• Re: Oh-oh...big mistake
    by Prospero at 13:19 on 31 May 2006
    my character surprised me by doing X or Y today,

    Pradoxically, my characters do it all the time. I never no what the little buggers are going to get up to next. I turn my back and they're off.

    I think that is why I write such short stories, I have to nail 'em quick while they are still disorientated. Talk about Gremlins.

    But for all that there is much wisfdom in what Emma and Dee say.

    For me it is going to be sorting out a location and getting a feel for how it looks. Then I can get my box of soldiers out and let them loose.


  • Re: Oh-oh...big mistake
    by shellgrip at 13:26 on 31 May 2006
    I was having a long chat with my muse in the pub last night and several times in response to his suggestions for character actions I said 'I don't think he'd do that'.

    In my particular case I'm not entirely certain why I thought that, the book is barely started and the characters only partially established. Perhaps I've got a better idea of them in my head than I currently know. Or perhaps it was the beer.

  • Re: Oh-oh...big mistake
    by Cornelia at 17:05 on 31 May 2006
    When I first began with fiction and complained to a work colleague, also a writer, that my novel was going nowhere and the characters were dull he said 'Start a fire'. I think what he meant was that it would really tell me a lot about the characters to write about their reactions - they were all at a party when the next door flat caught fire. I liked the fire chapter so much I left it in and it not only made the characters wake up but introduced a whole new sub-plot. I'm not so sure it's helpful to you, though, because I didn't have a deadline and it did take a while to finish. Good luck anyway.

  • Re: Oh-oh...big mistake
    by EmmaD at 21:00 on 31 May 2006
    Sheila, it's a very good point. If you suddenly introduce an extraneous element, you may well find that your instinct happily dictates exactly what your characters would do, and you'll suddenly know a whole lot more about them.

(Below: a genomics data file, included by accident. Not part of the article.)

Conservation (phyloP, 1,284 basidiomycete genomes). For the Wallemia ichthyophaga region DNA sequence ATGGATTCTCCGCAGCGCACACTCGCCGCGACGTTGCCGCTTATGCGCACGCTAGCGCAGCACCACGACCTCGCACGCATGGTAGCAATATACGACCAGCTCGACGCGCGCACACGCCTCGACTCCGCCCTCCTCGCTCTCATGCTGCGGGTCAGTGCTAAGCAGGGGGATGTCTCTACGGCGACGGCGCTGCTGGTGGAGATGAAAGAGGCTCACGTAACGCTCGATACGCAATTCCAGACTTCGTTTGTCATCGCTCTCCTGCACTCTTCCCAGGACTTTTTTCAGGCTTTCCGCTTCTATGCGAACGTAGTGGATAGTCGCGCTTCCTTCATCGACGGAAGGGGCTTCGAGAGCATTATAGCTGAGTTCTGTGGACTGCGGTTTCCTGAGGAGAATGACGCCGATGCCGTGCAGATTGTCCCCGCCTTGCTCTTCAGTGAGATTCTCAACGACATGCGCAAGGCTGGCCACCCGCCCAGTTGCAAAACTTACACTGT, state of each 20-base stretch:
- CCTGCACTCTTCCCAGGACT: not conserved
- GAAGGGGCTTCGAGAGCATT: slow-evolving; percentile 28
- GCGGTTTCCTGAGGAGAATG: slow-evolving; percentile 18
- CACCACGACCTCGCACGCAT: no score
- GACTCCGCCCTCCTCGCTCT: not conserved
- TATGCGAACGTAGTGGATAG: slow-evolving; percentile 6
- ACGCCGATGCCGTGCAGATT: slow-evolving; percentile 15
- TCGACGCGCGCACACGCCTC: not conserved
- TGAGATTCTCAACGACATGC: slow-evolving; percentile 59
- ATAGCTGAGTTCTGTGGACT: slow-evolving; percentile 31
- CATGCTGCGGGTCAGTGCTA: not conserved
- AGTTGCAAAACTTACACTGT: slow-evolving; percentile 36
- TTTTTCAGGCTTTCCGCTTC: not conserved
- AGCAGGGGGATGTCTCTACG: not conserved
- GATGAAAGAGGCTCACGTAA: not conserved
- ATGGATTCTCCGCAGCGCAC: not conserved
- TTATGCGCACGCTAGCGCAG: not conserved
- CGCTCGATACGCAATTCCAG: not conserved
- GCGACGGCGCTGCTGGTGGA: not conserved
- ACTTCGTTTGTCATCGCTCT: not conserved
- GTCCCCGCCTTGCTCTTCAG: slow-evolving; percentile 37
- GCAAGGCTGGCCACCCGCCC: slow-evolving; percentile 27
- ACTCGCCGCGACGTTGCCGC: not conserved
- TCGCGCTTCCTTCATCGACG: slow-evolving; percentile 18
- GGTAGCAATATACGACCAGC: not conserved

Raymond Chandler's prescription was similar - bring in a man with a gun.

  • Re: Oh-oh...big mistake
    by pestcontrol at 06:48 on 01 June 2006

    Thanks everyone.

    So, in summary, I've got:
    start a fire
    get a gun
    do some ironing
    write a bio

    Must remember not to get these activities confused ;-)

    Seriously, these are wonderful suggestions, so thank you. I was reading through the "hot seat" thread last night and realised, thankfully, I know more about my mc than I thought. The other characters are still hazy, though- they need more firing/ironing/hot seating.

    At the risk of making a crass analogy, reading your posts has made me think of icebergs. The bit the reader finally gets to see is only the 5% poking above the surface. I have to work on the 95% down in the depths now.

    (And, possibly, on my metaphors)
    Thank you.
  • Re: Oh-oh...big mistake
    by Prospero at 08:35 on 01 June 2006
    Icebergs, that is actually a very good analogy. It will also account for I why I had a sudden inexplicable urge to change my wallpaper to Antartica, (Dee will understand) that and the outside temperature of 44 degress of course


  • Re: Oh-oh...big mistake
    by EmmaD at 11:34 on 01 June 2006
    Yes, an iceberg is a great analogy, I'll remember that. And certainly the reader only sees the 5%, but as the writer we're something like a polar bear sitting on top too; there's a vast bulk of stuff that we're only half-aware of, and sometimes we learn more of it by scratching away at the ice, and sometimes by lying back and dreaming.

  • Re: Oh-oh...big mistake
    by Prospero at 11:38 on 01 June 2006
    I'll go for the lying back and dreaming.